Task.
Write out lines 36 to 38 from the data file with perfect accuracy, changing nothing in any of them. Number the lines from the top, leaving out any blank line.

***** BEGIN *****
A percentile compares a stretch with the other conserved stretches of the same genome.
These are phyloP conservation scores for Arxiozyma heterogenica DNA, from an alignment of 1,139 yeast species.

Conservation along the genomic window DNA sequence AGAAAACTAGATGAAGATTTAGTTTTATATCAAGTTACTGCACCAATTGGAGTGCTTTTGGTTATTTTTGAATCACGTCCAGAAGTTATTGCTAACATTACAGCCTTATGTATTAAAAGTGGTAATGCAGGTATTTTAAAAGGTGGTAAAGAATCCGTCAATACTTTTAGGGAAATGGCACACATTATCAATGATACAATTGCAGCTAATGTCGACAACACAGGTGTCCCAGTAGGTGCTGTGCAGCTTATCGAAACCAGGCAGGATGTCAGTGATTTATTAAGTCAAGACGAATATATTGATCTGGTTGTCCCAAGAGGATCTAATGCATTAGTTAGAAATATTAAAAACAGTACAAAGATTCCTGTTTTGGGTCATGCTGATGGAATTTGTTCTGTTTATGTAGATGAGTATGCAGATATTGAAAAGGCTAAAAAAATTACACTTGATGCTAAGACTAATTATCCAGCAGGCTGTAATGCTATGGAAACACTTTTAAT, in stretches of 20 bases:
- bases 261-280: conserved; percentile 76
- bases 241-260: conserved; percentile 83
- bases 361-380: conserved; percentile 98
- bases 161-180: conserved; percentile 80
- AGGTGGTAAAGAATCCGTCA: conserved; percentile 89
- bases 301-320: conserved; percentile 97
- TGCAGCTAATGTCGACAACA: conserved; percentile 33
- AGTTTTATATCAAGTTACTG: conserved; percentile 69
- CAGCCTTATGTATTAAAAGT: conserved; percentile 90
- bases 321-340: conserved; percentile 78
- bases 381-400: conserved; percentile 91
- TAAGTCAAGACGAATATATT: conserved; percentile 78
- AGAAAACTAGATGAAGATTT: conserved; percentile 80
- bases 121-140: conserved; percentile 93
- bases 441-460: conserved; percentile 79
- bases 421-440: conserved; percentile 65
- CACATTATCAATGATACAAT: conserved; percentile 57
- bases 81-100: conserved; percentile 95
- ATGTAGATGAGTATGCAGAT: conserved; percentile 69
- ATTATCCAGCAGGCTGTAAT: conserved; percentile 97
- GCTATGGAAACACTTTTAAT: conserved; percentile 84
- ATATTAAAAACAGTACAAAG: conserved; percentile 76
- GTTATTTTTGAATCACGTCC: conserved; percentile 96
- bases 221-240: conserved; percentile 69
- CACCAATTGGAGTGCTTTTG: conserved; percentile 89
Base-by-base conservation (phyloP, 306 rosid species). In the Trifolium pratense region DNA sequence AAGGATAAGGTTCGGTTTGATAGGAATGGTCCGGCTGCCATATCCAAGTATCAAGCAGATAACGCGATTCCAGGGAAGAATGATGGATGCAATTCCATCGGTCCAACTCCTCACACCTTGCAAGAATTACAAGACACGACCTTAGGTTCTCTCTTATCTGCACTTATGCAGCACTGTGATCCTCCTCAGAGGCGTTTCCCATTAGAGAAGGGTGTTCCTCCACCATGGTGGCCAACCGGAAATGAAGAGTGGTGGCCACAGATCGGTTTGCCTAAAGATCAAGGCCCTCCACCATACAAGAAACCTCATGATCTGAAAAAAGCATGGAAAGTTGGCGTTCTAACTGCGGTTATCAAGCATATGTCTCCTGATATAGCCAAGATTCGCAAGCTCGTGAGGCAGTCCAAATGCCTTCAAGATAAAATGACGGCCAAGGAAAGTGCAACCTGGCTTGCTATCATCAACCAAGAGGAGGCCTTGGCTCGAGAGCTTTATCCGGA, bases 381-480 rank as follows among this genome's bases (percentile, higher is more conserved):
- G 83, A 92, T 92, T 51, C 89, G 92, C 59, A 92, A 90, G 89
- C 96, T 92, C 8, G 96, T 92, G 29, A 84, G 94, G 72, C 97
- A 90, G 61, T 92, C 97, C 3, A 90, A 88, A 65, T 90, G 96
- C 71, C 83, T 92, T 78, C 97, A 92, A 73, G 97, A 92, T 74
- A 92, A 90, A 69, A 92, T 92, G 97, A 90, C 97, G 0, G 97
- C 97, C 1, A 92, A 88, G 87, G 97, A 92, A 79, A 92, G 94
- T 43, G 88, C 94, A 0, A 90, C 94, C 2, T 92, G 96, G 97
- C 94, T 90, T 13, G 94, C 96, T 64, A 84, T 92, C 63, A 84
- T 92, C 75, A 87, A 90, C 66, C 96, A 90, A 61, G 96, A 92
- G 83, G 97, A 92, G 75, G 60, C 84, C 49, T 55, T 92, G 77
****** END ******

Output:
- T 43, G 88, C 94, A 0, A 90, C 94, C 2, T 92, G 96, G 97
- C 94, T 90, T 13, G 94, C 96, T 64, A 84, T 92, C 63, A 84
- T 92, C 75, A 87, A 90, C 66, C 96, A 90, A 61, G 96, A 92